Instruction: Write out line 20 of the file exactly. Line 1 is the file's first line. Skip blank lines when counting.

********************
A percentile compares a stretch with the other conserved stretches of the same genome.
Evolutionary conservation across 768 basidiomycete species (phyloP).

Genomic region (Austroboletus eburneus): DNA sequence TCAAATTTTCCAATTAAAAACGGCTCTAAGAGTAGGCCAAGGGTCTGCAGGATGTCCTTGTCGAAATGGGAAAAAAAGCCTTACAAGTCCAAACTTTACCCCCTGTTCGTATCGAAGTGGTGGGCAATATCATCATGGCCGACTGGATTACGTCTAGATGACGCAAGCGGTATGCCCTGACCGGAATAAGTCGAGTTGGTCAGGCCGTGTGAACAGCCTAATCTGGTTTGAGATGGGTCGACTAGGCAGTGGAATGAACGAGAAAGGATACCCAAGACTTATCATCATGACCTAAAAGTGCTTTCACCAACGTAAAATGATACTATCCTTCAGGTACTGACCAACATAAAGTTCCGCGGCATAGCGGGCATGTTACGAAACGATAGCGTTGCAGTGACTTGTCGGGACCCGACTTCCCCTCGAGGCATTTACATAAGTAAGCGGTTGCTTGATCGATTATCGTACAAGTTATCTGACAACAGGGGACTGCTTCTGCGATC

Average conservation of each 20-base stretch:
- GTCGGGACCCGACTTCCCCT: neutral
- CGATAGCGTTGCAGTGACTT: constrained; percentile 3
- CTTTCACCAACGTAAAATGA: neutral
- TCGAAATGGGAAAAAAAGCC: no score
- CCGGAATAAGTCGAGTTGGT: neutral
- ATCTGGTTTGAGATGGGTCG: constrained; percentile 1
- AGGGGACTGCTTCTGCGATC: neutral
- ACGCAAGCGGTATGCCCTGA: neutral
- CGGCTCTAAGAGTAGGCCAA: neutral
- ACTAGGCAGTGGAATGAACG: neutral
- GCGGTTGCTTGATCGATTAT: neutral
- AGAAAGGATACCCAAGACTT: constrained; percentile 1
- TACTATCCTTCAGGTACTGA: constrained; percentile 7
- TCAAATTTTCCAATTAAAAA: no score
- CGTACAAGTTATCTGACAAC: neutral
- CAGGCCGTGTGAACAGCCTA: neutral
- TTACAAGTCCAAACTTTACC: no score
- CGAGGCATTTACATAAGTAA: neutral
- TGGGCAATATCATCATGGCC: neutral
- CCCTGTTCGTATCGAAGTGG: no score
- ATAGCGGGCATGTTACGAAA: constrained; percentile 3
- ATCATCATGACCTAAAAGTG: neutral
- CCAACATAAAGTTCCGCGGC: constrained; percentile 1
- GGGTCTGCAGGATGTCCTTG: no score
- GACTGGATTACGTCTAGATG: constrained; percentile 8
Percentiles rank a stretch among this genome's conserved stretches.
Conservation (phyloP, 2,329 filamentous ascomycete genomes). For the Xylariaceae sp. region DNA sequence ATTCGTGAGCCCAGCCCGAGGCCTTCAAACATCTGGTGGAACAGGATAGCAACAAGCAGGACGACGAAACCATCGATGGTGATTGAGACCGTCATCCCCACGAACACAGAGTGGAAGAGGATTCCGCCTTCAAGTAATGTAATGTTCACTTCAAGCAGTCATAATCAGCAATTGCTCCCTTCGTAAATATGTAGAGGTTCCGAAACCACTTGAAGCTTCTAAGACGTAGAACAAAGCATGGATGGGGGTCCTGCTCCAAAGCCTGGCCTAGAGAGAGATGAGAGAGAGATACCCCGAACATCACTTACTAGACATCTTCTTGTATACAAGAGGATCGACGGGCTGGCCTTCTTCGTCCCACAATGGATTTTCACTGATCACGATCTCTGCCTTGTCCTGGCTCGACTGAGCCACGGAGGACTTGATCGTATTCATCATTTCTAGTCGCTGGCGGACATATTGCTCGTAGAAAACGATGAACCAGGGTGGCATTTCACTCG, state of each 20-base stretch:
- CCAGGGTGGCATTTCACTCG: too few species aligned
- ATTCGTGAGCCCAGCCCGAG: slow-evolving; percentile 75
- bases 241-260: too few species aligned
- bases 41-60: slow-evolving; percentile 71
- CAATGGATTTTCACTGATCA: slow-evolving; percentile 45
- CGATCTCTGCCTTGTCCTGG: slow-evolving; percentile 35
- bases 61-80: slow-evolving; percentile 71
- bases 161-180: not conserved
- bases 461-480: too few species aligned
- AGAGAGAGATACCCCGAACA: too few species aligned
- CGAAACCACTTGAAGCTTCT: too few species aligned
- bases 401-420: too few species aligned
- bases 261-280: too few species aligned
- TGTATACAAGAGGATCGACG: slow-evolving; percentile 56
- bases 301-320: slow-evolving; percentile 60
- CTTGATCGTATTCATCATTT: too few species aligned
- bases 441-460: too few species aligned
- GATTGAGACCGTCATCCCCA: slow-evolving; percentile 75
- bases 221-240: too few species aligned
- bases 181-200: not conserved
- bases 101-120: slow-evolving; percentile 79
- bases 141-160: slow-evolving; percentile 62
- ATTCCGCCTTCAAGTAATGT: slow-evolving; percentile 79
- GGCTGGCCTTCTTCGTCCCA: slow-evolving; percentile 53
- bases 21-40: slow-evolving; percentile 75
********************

- CAGGCCGTGTGAACAGCCTA: neutral